• Treatment goals include optimizing growth and functionality, increasing phosphate levels in the body, and managing pain.
  • Treatments are ongoing, and include newer targeted therapies available for children and adults.
  • A combination of treatments may be necessary to address related issues.

X-linked hypophosphatemia (XLH) is a progressive, inherited condition where phosphate levels in the blood are abnormally low. The low levels can affect the development of strong bones and teeth and also result in damage to both over time.

Currently, there’s no cure for XLH. Treatment tends to focus on preventing future problems, reducing the severity of existing symptoms, and improving your quality of life.

Research has shown that genetic mutations of the PHEX gene causes fibroblast growth factor-23 (FG-F23) excess and phosphate wasting. In other words, if you have this mutation, your body will get rid of phosphate before it has a chance to use it for several vital functions, including:

  • muscle contraction
  • nerve functioning
  • bone and teeth formation and growth

The reduction of phosphate in the bones leads to a form of phosphate deficient rickets. According to the Hormone Health Network, some of the first signs of XLH include undiagnosed fractures, tenderness of major joints, and pain in bones.

What is the goal of treatment?

According to the Genetic and Rare Diseases Information Center, the primary goals of XLH treatment vary based on your age.

For children, the primary goal is to provide enough calcium and phosphate for them to grow.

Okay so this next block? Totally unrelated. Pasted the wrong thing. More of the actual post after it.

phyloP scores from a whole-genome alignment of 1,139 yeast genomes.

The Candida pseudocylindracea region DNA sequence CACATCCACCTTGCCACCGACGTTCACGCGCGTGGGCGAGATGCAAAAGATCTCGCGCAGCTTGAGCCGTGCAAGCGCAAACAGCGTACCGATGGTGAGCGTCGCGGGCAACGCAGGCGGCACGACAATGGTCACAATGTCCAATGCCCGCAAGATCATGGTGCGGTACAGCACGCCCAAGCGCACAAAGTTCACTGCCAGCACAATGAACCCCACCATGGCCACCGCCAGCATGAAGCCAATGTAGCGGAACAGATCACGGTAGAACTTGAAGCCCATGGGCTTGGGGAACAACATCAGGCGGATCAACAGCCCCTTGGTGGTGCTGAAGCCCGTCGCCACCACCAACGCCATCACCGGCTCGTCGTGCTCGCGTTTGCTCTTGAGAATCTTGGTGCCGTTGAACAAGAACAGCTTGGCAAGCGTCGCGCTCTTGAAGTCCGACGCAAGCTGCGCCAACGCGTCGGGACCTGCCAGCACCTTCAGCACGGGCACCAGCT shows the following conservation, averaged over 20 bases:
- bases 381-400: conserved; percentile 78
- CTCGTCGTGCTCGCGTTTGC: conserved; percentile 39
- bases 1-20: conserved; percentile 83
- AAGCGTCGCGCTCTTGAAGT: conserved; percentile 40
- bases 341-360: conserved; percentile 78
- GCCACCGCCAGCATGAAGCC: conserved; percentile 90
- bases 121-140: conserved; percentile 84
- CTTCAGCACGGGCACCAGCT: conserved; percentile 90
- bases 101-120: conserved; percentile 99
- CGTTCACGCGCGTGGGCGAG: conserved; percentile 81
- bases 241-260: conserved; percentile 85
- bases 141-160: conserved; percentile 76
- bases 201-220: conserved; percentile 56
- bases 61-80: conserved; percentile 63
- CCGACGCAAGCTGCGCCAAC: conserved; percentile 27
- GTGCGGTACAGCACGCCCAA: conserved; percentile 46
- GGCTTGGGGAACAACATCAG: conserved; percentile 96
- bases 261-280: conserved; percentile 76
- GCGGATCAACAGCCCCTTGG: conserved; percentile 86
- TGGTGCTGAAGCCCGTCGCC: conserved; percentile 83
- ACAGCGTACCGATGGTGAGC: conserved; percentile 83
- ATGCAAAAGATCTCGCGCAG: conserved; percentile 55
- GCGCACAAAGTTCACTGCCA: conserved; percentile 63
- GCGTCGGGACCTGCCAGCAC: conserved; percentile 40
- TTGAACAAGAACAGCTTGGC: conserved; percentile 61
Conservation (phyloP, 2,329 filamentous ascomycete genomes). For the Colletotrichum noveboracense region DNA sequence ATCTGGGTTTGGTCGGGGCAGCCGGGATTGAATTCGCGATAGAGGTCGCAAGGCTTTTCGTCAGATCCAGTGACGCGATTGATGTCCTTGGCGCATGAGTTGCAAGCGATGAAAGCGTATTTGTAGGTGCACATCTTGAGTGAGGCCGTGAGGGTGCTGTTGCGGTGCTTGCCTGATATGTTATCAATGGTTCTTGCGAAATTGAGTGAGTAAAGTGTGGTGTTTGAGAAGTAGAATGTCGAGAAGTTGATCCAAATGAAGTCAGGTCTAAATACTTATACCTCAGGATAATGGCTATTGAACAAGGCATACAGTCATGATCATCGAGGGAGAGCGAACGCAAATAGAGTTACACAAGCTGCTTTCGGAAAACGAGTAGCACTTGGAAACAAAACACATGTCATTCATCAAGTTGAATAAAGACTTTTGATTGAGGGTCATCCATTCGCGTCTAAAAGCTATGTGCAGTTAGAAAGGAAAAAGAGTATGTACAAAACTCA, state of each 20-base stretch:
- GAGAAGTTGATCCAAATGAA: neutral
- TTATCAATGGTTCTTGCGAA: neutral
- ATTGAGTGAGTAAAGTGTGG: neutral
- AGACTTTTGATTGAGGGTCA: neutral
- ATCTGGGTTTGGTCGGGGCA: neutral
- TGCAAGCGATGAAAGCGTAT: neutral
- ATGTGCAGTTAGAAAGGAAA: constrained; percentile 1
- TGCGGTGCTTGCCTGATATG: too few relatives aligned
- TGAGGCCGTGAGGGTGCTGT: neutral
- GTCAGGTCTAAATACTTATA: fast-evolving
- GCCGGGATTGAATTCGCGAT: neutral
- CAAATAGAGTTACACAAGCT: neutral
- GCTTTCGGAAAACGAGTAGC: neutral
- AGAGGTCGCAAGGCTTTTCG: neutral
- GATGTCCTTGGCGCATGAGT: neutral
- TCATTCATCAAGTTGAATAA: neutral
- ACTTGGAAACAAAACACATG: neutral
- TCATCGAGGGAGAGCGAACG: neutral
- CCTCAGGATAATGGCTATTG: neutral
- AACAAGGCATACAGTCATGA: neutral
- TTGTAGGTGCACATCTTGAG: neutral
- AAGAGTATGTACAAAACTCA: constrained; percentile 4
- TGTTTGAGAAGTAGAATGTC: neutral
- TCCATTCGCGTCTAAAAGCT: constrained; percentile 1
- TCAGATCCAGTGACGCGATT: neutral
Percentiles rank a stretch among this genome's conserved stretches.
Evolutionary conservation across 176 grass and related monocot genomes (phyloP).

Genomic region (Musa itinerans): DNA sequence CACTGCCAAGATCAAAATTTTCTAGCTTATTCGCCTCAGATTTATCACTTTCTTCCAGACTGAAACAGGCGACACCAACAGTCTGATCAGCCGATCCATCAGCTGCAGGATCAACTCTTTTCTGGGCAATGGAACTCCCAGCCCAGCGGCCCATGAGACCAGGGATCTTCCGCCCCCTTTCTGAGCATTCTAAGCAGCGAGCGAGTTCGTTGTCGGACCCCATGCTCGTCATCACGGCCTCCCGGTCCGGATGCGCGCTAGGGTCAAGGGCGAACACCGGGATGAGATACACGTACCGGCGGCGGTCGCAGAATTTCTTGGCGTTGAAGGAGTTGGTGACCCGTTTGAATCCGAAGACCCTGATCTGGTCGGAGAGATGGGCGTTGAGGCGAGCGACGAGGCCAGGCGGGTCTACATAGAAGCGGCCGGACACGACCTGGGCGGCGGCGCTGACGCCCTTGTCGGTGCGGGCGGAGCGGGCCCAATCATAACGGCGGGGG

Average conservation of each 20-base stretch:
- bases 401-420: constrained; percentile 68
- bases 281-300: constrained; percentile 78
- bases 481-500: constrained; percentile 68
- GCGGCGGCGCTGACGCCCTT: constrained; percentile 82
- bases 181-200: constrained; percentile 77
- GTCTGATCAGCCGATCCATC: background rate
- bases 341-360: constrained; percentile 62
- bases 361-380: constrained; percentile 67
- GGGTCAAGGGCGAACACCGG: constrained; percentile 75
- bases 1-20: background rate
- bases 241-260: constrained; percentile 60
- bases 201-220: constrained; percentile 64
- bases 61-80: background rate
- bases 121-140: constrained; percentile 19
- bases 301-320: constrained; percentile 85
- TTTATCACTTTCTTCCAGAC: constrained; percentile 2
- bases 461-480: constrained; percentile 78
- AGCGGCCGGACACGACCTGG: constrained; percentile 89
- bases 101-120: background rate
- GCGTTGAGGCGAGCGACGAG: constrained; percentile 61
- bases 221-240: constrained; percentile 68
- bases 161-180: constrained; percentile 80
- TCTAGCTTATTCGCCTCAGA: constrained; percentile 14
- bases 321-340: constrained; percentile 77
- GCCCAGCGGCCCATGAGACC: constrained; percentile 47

For adults, the main treatment goal for XLH includes managing pain.

As the Hormone Health Network notes, the main goal of treatment overall is to increase the amount of phosphate in your body so that growth and functionality are minimally impaired.

Treatments for XLH typically involve managing the condition and preventing it from getting worse. Though new treatment options may become available, some current options include the following.

Phosphate and active vitamin D

According to a treatment review, treatment options are relatively limited. The conventional treatment includes taking phosphate and active calcium supplements. Following this approach, you’d need to take between four and six doses each day.

Dosing varies based on a person’s age as well as weight. Research has indicated that the best approach is to have the lowest effective dose of phosphate with higher doses of active vitamin D.

Burosumab (Crysvita)

In 2018, the Food and Drug Administration (FDA) approved the use of burosumab for the treatment of XLH. Burosumab is a targeted therapy that helps your body retain phosphorus.

The medication is delivered through injections administered by a member of your healthcare team. It’s a treatment option for both children and adults with XLH.

Crysvita (burosumab)10 mg/mL, 20 mg/mL, or 30 mg/mL injectionsonce every 2 to 4 weeks

When taking burosumab, your doctor will need to monitor serum phosphorus levels regularly. When levels are low, the next dose may be increased. If they’re high, the doctor may decrease the dose.